Traditionally, Muslim women do not face the kind of discouragement in the sciences to the extent that their Western counterparts do, which explains why statistics show such high ratios of Muslim women graduates in science fields as a percentage to the total science graduate population. However, the fact of the matter is that instead of any religion injunctions, these are the socio-economic hurdles that apply equally to both men and women and hinder their way to advancement. These hurdles reflect themselves in the form of poverty, illiteracy, political instability and the policy of foreign powers.
Data that explains the real problem can be found by comparing the total educated populations of countries and regions of the world. A high degree of illiteracy and low levels of secondary school enrollment account for the less number of graduates in poorer countries than in the wealthier regions. In locales defined by UNESCO in their recent report, gross secondary school enrollment ratios are very low: Africa (below 40%), West Asia (below 60%), and East Asia (below 75%).
Gender inequity is a fact of life and does exist, but Islam cannot be singled out for being responsible for it nor can it be relegated to Muslim countries. Some disparaging gender gaps in higher education exist where the religion of Islam isn't even practiced by a majority of the population. For example, only 44% of people enrolled in higher education in Switzerland are women, Guatemala (43%), Rwanda (37%), Korea (36%), Bhutan (34%), Cambodia (29%) and Liechtenstein (27%).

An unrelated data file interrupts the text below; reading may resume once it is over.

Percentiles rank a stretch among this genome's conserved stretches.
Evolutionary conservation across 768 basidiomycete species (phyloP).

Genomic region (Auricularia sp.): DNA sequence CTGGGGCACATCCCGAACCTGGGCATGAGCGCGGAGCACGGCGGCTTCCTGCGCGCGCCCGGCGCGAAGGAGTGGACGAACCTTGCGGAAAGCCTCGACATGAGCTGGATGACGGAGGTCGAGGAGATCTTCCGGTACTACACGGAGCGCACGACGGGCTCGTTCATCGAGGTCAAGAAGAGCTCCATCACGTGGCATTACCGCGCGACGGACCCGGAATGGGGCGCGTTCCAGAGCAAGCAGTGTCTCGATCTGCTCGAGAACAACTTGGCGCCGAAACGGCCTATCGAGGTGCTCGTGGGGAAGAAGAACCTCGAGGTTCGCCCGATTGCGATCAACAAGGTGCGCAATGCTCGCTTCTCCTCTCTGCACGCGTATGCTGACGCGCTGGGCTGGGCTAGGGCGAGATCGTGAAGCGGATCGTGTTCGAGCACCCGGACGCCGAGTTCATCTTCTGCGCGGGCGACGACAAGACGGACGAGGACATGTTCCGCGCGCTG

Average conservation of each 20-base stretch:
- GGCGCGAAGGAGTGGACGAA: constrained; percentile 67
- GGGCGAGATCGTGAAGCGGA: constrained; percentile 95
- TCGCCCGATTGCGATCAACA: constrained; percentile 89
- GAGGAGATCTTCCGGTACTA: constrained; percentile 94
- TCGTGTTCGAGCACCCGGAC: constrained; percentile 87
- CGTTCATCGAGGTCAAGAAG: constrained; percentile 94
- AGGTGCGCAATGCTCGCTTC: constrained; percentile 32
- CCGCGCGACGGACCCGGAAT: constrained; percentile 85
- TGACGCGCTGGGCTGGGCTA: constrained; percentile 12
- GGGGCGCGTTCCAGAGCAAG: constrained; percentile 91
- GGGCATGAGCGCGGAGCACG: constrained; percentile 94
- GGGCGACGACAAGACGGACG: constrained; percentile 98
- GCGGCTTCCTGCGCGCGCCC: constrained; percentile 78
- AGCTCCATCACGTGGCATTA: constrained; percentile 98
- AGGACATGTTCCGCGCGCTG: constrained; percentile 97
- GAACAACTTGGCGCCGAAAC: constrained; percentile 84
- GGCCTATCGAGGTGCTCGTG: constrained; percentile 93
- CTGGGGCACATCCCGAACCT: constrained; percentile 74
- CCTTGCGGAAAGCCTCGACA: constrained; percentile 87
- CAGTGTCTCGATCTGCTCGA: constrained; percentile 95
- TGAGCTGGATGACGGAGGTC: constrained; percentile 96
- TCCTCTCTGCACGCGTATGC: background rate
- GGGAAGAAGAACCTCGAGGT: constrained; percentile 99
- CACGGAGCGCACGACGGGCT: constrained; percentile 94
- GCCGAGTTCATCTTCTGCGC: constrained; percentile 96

On the other side of the coin, in Tunisia, a country where 98% of people practice Islam, there were 5% more female students enrolled than males in higher education. Malaysian women made up 55% of the enrolled population in higher education, Lebanon (54%), Jordan and Libya (51%). Bahrain even exceeded the United States in the ratio of women enrolled in higher education by 6%. If education is freedom, then it looks like Muslim women in Bahrain are more liberated than American women.